Fladun / The great stumble forward into stress

Share Canberra's trusted news:

AS we stumble towards Christmas and New Year, it’s easy to get stressed out; the holidays are close, but there’s so much to do.

Mum in the City columnist Sonya Fladun.
Mum in the City columnist Sonya Fladun.
If you’re anything like me, there’s a late rush to finish projects at the office and all too many end-of-year functions for work, school and all sorts of organisations.

Then there’s the looming dread of Christmas shopping. Why is it that the most relaxing time of the year is preceded by the most stressful?

In recent weeks my particular bugbear has been aggressive people who want to sell me stuff or else waylay me to have me part with cash for one reason or another.  

It comes in all forms. At home it’s unsolicited telephone calls from our telecommunications and internet provider wanting us to buy their latest package of services, always a never-to-be-repeated deal for a bundle of services our family is unlikely to make full use of.

At shopping centres, I always seem to be stalked by those people at tables in the walkway who want to sell skin products, outdoor blinds or a host of other things that, if I wanted, I would ask about but don’t.

While waiting for service at my favourite coffee shop the other week a young woman just wouldn’t leave me alone in the queue. She seemed determined to keep talking about whatever she was selling in the hope that I would eventually cave in and buy a truck load just to get her off my back. Hair care products, I think it was.

I have more time for people who are soliciting donations for charities, but many of them seem to have got more and more pushy. Presumably, some have to make up a daily quota. Certainly, many have been schooled in hard-sell tactics and live up to the nickname of “charity muggers”. Maybe this should come as no surprise. After all, a lot of charities are not that different from other commercial enterprises these days.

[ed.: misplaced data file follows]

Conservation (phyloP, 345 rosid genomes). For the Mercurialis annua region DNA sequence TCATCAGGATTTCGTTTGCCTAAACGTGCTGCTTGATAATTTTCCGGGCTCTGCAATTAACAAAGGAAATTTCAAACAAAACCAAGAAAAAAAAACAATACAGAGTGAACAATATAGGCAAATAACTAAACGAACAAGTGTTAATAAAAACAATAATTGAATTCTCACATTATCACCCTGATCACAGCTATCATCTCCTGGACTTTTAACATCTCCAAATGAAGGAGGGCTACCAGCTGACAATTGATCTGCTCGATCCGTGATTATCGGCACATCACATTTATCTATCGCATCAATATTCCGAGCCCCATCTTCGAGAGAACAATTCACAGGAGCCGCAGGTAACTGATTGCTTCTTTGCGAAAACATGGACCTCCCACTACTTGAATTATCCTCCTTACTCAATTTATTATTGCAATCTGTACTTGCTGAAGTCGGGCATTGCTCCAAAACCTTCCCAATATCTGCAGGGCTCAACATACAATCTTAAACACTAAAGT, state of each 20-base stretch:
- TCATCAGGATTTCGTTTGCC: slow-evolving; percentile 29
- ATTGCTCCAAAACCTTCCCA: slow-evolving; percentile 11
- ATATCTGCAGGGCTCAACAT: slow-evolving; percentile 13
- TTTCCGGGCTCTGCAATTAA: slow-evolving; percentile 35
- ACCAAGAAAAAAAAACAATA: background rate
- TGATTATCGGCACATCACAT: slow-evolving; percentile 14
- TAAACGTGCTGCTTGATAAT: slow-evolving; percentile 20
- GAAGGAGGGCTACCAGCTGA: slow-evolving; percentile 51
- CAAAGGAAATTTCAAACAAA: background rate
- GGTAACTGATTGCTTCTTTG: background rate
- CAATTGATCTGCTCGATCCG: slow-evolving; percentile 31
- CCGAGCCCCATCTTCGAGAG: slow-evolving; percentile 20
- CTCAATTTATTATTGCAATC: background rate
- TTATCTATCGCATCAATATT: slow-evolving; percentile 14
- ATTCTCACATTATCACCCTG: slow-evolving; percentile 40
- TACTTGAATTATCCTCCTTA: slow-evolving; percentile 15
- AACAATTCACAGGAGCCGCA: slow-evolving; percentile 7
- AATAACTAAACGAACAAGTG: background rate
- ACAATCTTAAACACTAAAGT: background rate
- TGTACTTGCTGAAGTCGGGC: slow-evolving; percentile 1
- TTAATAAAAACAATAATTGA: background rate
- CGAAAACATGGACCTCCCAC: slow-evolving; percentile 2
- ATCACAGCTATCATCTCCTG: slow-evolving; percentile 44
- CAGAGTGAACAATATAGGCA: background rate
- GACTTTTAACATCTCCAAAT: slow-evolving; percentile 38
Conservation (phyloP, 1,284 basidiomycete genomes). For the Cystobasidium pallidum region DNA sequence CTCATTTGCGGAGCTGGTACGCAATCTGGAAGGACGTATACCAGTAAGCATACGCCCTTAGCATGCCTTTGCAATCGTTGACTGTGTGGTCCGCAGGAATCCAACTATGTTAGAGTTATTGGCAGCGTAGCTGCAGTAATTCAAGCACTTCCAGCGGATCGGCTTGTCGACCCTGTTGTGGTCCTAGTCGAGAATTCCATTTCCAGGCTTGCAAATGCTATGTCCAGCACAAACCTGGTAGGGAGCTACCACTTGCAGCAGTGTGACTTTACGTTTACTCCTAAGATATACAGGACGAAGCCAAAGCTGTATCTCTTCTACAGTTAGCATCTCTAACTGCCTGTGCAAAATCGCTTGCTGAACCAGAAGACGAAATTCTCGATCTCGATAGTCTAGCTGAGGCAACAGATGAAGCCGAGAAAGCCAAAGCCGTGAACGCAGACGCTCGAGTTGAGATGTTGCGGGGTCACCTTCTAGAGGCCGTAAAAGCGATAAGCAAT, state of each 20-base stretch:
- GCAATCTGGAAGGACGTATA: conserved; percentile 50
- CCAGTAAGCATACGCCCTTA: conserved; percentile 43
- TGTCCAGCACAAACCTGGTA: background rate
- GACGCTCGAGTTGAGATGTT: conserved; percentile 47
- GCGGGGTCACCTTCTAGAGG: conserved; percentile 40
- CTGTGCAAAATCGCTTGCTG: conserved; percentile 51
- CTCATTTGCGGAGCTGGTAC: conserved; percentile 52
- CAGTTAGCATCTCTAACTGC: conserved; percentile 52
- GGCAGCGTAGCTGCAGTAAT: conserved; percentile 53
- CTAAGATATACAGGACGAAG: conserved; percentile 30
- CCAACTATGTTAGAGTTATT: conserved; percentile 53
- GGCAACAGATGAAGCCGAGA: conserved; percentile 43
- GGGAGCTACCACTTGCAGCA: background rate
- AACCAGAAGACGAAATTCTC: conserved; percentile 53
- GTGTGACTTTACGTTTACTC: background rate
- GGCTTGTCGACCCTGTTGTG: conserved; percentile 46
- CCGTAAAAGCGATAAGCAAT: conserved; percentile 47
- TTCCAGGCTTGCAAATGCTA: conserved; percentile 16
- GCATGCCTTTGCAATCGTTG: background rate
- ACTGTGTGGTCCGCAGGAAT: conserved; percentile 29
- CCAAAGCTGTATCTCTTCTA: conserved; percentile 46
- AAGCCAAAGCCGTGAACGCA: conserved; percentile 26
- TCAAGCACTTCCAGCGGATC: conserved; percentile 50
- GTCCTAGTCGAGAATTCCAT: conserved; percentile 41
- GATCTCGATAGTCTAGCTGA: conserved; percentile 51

Even driving home, there are the uninvited car windscreen washers who will just not take “no” for an answer. A friend recently told me how she watched horrified, while stopped at the traffic lights, as another female driver was subjected to a tirade of abuse for declining the services of a particularly persistent windscreen cleaner.

I have often admired the windscreen washers. I know they are often people with troubles who are to just trying to make an honest dollar. And it is not an easy job being out in the weather every day, ducking in between all those cars. But standover tactics at the traffic lights are pretty unacceptable.

Maybe it’s the time of year. Maybe it’s the weather. Maybe it’s financial pressure. Maybe it’s just a symptom of how society is changing. But I must admit, I’m pretty tired of aggressive, persistent sales tactics in whatever form they take.

If only one could fast-forward through to Boxing Day.

Who Can You Trust?

In a world beleaguered by spin and confused messages, there's never been more need for diverse, trustworthy, independent journalism in Canberra.

Who can you trust? Well, for more than 25 years, "CityNews" has proudly been an independent, free, family-owned news magazine, serving the national capital with quality, integrity and authority. Through our weekly magazine and daily through our digital platforms, we constantly and reliably deliver high-quality and diverse opinion, news, arts, socials and lifestyle columns.

If you trust our work online and believe in the power of independent voices, I encourage you to make a small contribution.

Every dollar of support will be invested back into our journalism so we can continue to provide a valuably different view of what's happening around you and keep citynews.com.au free.

Click here to make your donation and you will be supporting the future of journalism and media diversity in the ACT.

Thank you,

Ian Meikle, editor

Previous articleWhen things start growing in the bathroom…
Next articleMoore / Fresh faces reveal unhappy Labor

Leave a Reply